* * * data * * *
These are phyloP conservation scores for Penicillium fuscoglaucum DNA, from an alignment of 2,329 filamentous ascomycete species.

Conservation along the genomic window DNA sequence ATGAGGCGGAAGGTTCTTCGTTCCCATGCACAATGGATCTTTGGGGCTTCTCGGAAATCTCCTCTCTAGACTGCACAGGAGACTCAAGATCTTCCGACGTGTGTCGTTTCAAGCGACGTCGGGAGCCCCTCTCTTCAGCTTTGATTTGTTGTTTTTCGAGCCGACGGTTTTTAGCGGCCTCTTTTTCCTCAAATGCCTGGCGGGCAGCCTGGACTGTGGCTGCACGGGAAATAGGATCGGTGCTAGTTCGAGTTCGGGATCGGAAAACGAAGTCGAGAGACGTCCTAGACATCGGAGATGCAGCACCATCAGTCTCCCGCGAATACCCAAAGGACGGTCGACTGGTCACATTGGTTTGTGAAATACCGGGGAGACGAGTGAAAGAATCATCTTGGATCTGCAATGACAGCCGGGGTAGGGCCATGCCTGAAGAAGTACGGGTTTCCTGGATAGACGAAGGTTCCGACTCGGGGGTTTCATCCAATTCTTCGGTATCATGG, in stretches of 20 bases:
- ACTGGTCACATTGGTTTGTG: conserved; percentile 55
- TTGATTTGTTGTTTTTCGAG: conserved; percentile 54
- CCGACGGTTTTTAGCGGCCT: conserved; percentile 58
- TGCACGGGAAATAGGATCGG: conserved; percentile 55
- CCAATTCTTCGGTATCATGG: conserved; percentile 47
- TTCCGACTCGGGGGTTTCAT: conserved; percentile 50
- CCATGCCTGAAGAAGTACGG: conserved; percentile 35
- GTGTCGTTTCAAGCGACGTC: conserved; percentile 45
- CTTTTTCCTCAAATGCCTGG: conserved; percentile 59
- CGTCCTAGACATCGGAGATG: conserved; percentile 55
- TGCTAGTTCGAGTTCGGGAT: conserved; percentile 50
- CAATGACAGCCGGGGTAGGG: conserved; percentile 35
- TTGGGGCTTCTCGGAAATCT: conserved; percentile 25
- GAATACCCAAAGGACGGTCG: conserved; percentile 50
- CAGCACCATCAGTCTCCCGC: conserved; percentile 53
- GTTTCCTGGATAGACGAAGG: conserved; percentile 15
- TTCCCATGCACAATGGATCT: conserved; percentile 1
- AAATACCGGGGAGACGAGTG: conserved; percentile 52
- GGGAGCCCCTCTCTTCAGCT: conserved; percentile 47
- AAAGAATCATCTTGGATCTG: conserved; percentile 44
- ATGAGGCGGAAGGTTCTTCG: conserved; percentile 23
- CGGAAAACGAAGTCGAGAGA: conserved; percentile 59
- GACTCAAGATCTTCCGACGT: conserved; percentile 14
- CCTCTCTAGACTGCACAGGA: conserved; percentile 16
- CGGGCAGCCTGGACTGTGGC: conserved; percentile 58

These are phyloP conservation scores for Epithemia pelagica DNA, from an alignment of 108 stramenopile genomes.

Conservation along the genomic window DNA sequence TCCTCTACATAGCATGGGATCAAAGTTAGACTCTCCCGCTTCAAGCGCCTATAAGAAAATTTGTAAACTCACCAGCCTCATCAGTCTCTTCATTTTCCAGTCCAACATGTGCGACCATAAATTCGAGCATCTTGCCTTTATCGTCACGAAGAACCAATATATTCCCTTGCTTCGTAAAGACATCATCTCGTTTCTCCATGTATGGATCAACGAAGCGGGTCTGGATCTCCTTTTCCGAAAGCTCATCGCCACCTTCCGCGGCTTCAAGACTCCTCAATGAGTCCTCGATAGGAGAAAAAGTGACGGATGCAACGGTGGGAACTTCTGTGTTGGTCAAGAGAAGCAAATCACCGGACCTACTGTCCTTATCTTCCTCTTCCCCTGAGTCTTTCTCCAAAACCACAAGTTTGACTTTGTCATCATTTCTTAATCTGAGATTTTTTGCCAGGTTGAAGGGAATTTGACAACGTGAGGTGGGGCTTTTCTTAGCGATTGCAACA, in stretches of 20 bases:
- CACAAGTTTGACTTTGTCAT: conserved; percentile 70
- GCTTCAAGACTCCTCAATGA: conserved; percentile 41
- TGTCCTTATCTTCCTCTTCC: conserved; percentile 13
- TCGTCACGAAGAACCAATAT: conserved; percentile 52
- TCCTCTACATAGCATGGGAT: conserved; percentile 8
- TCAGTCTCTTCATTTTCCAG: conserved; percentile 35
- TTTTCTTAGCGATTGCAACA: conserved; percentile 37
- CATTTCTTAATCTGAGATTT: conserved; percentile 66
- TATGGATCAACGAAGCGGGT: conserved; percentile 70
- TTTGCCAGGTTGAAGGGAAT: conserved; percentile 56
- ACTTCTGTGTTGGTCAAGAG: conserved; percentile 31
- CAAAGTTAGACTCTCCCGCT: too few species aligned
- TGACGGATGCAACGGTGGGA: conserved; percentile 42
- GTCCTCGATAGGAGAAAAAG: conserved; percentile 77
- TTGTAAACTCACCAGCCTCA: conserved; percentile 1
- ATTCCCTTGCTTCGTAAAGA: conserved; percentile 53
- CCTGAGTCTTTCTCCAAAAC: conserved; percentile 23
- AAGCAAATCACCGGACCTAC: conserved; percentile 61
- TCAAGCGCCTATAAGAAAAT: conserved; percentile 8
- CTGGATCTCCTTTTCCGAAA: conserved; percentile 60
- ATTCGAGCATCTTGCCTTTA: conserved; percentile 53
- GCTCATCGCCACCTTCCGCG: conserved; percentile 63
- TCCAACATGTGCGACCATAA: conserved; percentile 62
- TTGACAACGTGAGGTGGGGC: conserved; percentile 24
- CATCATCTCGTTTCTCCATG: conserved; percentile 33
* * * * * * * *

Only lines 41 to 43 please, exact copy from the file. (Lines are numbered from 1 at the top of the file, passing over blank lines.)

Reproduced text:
- CAAAGTTAGACTCTCCCGCT: too few species aligned
- TGACGGATGCAACGGTGGGA: conserved; percentile 42
- GTCCTCGATAGGAGAAAAAG: conserved; percentile 77